Homemade Basil & Lemon Ricotta Recipe
Pictured: Ricotta crostini two ways
Making homemade lemon basil ricotta has been one of my favourite things I’ve learned during quarantine. A big part of me wanted to keep this recipe a secret, so that I could impress at dinner parties post-quarantine. But I felt that defeated the purpose of Middle of Somewhere, and my desire to share out the most wonderful finds. So alas, here you have it – my new dinner party secret. All I ask is that if I invite you over and serve you homemade ricotta, please pretend to be impressed with how difficult it must have been to put together (even if you now know better…).
Ingredients, Tools & Time
- 2L of Whole Milk (anything below 3.25% doesn’t have enough fat. There’s no room for calorie counting here – you’re making cheese, remember?! Don’t you dare skimp on the good stuff!)
- Handful of Basil (up to interpretation & personal preference, but I use a spring with 4-5 large leaves)
- Juice squeezed of 1 Lemon
- 1/4 cup White Vinegar (note: you can use white wine vinegar as a substitute, but I found it tasted and separated better with regular white vinegar)
- Salt, to taste
- Optional: 1/4 cup Whipping Cream
- Large pot (big enough to fit the 1L of milk)
- Slotted spoon (the narrower the slots, the better)
- Mesh strainer (the smaller the holes in the strainer, the better, especially since this recipe is without a cheesecloth)
- Large bowl that you can sit the mesh strainer on top of (you’ll be straining the cheese through the strainer, into this bowl)
- 1 hour+ (note: most of the time is waiting for the milk to warm up or waiting for the ricotta to cool, so you just have to keep an eye on it; active time is <10 minutes)
Step 1: Heating to get a skim
- Add the full carton of whole milk and a handful of basil to a pot
- Stir in a pinch of salt
- Slowly heat (medium / low) until a skim produces on the top
- What the heck is a skim?! You know when you make hot chocolate and sometimes end up with a sheet layer of hot milk on the top? It’s that. Too long since you last made hot chocolate? The skim will basically look like a gloopy film of milk (yum, right?!). No worries, you’ll be scraping that off in Step 2.
- Note: If you heat it too quickly, you may not get the right consistency and you may burn milk to the bottom of your pot
- Avoid stirring too much, as it will will cool the mixture and increase your cooking time
- The time it takes to get to a skim is hugely variable and mostly depends on your stove and pot. Note that it could be anywhere from 10-20+ minutes, so be patient.
Step 2: Heating to an almost boil
- Scrape the skim off with a spoon and chuck it aside (into your sink – whatever works)
- Continue to heat until you see tiny bubbles forming around the edge (you want to bring it almost to a boil, but don’t want it to boil)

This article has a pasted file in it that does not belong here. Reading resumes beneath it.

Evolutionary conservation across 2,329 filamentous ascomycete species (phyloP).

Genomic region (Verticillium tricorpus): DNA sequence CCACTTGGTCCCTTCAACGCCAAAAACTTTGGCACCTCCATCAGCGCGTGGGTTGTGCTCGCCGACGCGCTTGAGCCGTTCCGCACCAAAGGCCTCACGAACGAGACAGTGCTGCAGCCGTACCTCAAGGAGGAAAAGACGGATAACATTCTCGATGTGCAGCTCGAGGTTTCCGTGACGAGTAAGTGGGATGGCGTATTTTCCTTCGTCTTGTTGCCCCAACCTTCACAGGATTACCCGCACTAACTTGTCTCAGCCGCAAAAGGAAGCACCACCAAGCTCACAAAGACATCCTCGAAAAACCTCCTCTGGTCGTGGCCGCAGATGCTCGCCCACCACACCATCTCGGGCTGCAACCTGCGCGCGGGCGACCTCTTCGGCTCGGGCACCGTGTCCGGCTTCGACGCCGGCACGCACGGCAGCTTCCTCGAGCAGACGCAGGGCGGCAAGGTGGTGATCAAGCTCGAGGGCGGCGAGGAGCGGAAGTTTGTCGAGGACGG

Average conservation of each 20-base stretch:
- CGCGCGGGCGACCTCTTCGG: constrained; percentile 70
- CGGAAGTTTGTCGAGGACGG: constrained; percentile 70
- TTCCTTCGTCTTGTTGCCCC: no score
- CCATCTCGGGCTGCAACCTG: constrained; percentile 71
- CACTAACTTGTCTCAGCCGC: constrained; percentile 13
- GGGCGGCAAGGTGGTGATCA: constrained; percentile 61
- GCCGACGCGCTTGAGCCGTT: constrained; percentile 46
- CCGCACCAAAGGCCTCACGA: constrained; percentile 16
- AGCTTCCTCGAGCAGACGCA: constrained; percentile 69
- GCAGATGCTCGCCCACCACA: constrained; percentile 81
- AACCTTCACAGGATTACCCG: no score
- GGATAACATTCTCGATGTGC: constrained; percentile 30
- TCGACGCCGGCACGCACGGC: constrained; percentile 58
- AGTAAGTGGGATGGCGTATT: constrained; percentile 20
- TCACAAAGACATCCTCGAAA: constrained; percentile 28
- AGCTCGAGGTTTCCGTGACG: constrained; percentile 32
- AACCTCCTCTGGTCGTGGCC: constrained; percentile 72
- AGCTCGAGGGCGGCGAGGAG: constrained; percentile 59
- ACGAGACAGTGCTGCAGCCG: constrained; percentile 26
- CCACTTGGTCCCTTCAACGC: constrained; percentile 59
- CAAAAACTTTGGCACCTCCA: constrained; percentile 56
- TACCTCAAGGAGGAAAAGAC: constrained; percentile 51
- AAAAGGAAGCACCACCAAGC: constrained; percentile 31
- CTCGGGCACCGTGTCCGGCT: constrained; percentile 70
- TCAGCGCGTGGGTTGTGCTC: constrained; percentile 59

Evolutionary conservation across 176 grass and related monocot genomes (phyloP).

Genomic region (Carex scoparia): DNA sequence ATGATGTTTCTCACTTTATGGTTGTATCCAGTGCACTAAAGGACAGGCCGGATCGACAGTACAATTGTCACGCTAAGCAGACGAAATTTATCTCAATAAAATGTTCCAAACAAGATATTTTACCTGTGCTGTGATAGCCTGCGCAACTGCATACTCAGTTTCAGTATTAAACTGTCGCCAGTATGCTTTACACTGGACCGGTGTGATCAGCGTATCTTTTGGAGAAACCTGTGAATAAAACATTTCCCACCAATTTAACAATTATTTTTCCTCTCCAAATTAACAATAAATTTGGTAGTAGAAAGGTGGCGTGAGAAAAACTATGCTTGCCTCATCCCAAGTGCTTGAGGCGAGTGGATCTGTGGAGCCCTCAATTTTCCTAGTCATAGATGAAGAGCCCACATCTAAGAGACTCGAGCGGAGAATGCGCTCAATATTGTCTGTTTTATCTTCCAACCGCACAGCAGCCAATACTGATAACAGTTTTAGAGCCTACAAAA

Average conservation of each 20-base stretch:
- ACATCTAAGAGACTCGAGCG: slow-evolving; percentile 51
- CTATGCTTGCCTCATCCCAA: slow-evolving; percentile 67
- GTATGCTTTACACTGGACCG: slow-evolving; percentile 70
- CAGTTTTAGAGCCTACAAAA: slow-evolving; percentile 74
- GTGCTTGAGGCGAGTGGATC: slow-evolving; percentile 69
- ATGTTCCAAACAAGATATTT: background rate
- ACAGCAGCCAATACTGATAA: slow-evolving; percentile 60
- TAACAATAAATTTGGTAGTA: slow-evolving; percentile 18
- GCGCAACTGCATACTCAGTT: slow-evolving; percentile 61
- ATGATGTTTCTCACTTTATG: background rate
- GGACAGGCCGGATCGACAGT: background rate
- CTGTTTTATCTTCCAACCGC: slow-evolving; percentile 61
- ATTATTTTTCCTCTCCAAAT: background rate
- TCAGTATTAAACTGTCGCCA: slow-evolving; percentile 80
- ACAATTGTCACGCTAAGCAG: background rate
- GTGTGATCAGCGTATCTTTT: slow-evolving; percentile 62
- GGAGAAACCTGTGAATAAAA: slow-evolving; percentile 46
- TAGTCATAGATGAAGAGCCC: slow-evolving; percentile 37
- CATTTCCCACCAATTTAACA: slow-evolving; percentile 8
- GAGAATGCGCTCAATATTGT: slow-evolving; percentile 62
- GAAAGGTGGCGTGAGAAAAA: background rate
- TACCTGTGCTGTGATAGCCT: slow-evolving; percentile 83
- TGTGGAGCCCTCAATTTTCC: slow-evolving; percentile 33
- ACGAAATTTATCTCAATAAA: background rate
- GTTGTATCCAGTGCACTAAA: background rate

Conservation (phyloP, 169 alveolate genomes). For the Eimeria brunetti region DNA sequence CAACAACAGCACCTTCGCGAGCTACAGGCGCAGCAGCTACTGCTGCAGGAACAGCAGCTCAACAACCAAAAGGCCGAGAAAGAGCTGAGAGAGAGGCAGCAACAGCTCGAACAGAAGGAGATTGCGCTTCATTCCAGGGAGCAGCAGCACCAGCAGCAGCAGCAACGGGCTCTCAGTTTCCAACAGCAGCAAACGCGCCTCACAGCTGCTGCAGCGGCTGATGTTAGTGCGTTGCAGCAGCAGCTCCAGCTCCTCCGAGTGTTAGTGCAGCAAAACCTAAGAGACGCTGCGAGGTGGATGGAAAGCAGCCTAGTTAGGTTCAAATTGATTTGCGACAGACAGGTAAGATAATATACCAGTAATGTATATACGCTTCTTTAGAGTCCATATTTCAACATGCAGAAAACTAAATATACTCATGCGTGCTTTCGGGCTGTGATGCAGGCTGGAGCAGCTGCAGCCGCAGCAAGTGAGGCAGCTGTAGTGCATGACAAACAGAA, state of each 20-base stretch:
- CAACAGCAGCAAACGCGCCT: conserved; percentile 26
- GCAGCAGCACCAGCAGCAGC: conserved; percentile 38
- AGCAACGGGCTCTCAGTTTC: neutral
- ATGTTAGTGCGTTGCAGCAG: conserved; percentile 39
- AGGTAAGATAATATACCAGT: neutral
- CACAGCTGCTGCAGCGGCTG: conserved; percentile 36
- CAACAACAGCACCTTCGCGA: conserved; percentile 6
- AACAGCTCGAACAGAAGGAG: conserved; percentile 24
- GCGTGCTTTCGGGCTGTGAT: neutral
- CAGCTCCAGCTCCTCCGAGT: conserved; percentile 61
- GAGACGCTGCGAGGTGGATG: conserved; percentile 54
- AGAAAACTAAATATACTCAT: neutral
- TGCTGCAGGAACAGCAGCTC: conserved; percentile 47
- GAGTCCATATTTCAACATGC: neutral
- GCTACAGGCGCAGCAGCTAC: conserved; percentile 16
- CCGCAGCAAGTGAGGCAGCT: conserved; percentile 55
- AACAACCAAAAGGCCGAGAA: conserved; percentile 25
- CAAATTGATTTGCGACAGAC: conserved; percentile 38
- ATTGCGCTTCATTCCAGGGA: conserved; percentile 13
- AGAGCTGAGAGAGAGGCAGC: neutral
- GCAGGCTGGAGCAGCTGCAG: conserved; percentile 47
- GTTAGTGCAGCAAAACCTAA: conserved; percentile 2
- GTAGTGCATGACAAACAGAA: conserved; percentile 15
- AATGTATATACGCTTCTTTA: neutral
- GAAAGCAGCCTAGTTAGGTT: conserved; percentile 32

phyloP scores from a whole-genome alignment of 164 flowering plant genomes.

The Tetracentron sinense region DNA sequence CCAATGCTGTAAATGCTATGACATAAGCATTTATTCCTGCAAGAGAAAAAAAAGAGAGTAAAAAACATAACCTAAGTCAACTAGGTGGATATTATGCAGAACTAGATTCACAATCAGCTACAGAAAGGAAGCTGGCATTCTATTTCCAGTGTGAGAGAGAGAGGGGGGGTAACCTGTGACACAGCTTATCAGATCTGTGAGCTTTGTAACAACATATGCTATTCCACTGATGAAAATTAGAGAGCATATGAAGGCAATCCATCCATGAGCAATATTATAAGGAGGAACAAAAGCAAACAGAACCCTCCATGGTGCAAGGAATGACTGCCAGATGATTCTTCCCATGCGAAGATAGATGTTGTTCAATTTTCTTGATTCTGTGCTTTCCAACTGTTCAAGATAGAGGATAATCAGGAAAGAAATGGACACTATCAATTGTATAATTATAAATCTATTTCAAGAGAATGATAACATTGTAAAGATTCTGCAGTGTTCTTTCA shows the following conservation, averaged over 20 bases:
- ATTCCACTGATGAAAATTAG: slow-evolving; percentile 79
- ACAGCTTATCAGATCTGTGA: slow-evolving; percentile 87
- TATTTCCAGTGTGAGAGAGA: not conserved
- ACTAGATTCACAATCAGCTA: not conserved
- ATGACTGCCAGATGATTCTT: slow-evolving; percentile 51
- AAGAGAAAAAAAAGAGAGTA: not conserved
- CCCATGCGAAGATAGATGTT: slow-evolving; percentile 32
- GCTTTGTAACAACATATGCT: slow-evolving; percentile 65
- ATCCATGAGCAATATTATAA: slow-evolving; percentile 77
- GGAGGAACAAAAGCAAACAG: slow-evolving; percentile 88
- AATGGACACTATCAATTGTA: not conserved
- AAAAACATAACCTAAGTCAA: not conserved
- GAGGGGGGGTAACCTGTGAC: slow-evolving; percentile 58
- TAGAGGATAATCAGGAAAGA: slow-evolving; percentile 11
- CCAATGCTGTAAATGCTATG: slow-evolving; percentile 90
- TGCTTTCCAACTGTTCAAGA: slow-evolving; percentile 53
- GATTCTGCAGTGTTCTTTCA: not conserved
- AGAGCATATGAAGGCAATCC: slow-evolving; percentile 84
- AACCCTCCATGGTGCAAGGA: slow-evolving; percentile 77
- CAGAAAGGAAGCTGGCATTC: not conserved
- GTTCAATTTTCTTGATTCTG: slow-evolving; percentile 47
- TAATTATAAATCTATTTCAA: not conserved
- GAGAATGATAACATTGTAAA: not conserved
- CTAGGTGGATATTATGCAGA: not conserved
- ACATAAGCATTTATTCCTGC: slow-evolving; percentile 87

- Turn off the heat and remove the basil (some additional skim may come with it – that’s fine)
Step 3: Adding acid
- Quickly pour in the lemon juice & the vinegar
- Stir gently and allow to stand one minute – you should see the milk separate into cloudy formations
- If this doesn’t happen, try adding more vinegar & lemon juice (adding too much may make it taste sour, so be gentle!)
- Still no go? You probably didn’t have the milk hot enough. Try again or hope that you get invited to a dinner party serving homemade ricotta.
Step 4: Strain & Let Sit
- Place your wire mesh strainer over a large bowl
- Use a slotted spoon to carefully transfer the ricotta mixture to the mesh strainer; liquid will strain into the bowl below
- Once all of the cheese curds have all been transferred to the strainer, let sit at room temperature for 15 minutes
- Put the mesh strainer (including the bowl below) into the fridge to cool and to continue straining
Step 5: Add Salt
- Retrieve from fridge once cooled (~30+ minutes)
- Move the ricotta (i.e. the white cheese in the mesh strainer) into a clean bowl
- Add plenty of salt, to taste
- Optional: If you want your ricotta to be extra creamy, add the whipping cream now (add it in parts, until you get the consistency you want)
- You can dispose of the whey or use it as you wish (whey = the liquid in the bowl that was holding the mesh strainer)
Step 6: Eat!
- Eat your cheese!
- Put it on top of pasta with a basil leaf
- Use the ricotta as a crostini spread
- Add it to fresh or grilled fruit and honey for a snack
- Add on top on pancakes
- Incorporate into a salad
Meet Nuria Madrenas, Founder of Toronto-based Mrkt Gallery. She launched Mrkt Gallery with the objective of creating a place to promote female artists and connect them with consumers. Read on to learn some shocking industry stats and what keeps Nuria inspired.
Armed Jewelry is a Toronto-based jewellery brand with a focus on making affordable pieces that don’t tarnish over time. Their pieces are meant to be worn through wherever the day takes you – including in the shower and at the gym. Read on for an interview with the awesome founder, Desiree Girlato.
Take a peek at my favourite monthly finds in the September 2020 edition of Somewhere Spotlight.